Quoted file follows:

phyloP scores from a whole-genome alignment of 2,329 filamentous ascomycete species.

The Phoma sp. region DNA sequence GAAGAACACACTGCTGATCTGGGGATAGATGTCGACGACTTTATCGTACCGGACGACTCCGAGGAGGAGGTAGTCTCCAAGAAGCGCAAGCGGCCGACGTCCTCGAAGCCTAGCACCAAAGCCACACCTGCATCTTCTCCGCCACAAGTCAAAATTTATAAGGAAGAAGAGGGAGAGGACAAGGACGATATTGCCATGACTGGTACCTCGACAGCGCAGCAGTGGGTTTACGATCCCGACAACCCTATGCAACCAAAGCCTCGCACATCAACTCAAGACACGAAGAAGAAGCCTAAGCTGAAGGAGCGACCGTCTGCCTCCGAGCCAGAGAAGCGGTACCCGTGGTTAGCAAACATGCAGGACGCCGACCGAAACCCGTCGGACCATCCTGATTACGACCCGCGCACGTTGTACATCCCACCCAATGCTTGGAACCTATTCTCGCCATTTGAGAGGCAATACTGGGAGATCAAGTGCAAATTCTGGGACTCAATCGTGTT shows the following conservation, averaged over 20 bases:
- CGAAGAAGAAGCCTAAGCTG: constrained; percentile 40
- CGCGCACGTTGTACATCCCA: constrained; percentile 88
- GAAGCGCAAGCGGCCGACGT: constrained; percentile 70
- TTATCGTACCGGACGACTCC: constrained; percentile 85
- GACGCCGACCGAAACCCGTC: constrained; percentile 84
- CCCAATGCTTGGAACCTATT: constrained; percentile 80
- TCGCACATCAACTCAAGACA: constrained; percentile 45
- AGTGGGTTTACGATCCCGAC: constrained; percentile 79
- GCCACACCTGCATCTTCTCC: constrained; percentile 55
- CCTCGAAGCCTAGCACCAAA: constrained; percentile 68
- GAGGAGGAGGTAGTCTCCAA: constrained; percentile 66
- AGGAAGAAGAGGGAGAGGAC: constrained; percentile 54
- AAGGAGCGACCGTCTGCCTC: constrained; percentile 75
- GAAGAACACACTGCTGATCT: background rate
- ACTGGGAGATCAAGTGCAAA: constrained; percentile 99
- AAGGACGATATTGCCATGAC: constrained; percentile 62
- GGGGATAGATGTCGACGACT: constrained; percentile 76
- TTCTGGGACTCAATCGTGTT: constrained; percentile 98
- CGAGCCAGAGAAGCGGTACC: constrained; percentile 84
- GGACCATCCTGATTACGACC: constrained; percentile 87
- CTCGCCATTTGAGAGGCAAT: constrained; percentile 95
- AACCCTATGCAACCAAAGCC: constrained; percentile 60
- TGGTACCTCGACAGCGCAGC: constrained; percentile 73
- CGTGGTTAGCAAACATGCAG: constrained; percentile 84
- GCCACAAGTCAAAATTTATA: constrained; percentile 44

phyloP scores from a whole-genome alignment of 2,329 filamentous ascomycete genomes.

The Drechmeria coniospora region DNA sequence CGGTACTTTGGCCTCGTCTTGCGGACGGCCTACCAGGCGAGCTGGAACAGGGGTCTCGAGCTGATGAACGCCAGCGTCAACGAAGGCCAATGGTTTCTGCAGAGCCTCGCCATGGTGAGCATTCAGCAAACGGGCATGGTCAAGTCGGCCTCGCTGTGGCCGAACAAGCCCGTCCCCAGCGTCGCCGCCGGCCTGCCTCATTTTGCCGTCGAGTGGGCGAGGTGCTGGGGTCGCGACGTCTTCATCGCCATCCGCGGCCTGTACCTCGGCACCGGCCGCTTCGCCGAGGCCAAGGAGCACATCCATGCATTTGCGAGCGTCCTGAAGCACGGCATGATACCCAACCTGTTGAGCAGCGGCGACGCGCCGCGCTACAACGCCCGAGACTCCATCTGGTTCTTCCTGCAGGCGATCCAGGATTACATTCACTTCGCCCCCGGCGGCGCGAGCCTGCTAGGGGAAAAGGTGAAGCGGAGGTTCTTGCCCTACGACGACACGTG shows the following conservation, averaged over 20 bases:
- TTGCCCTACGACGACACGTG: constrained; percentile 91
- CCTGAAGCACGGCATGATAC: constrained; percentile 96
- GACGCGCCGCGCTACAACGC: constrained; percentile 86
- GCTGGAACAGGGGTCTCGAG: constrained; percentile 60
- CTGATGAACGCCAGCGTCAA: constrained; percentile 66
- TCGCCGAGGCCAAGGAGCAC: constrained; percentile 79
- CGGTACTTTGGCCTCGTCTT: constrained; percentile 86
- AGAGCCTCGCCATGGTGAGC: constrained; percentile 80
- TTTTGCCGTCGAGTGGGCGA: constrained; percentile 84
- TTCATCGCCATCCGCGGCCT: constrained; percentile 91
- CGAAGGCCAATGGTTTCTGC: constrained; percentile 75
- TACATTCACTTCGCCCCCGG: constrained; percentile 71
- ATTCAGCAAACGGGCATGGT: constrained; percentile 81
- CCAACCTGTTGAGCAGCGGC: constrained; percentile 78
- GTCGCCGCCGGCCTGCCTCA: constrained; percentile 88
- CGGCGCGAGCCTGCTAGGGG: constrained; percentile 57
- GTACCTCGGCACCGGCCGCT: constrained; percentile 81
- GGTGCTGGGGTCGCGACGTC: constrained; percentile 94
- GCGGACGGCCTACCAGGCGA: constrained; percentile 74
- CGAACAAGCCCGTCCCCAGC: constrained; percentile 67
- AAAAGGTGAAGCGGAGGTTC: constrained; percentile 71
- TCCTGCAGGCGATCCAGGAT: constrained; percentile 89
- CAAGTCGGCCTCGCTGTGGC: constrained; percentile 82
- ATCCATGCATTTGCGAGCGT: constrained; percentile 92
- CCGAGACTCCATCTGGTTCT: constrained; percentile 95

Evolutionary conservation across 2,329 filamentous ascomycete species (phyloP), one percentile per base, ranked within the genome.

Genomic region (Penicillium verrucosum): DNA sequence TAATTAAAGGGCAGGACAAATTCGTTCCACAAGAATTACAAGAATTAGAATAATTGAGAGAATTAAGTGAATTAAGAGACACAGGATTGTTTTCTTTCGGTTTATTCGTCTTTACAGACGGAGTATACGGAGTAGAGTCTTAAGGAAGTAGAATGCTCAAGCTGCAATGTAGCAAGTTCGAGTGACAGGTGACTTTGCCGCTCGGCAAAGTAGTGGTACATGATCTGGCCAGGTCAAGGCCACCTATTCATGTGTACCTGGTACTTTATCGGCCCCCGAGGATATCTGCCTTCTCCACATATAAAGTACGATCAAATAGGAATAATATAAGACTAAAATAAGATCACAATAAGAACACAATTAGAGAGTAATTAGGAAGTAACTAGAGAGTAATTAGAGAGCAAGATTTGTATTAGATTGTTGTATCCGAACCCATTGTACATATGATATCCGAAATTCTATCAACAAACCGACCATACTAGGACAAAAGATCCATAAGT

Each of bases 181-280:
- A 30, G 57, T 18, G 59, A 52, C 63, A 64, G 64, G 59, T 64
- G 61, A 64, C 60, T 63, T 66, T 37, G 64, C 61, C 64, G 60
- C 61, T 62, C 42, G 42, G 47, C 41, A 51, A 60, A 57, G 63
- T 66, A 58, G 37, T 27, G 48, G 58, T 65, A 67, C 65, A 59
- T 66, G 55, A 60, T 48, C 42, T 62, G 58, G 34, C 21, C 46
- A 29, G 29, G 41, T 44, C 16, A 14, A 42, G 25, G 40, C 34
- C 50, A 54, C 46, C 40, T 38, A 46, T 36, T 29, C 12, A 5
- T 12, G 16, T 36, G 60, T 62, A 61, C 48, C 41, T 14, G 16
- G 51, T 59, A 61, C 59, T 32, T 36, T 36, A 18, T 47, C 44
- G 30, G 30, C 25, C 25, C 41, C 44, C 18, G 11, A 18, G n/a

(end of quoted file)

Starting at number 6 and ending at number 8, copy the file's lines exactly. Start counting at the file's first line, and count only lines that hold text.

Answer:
- TTATCGTACCGGACGACTCC: constrained; percentile 85
- GACGCCGACCGAAACCCGTC: constrained; percentile 84
- CCCAATGCTTGGAACCTATT: constrained; percentile 80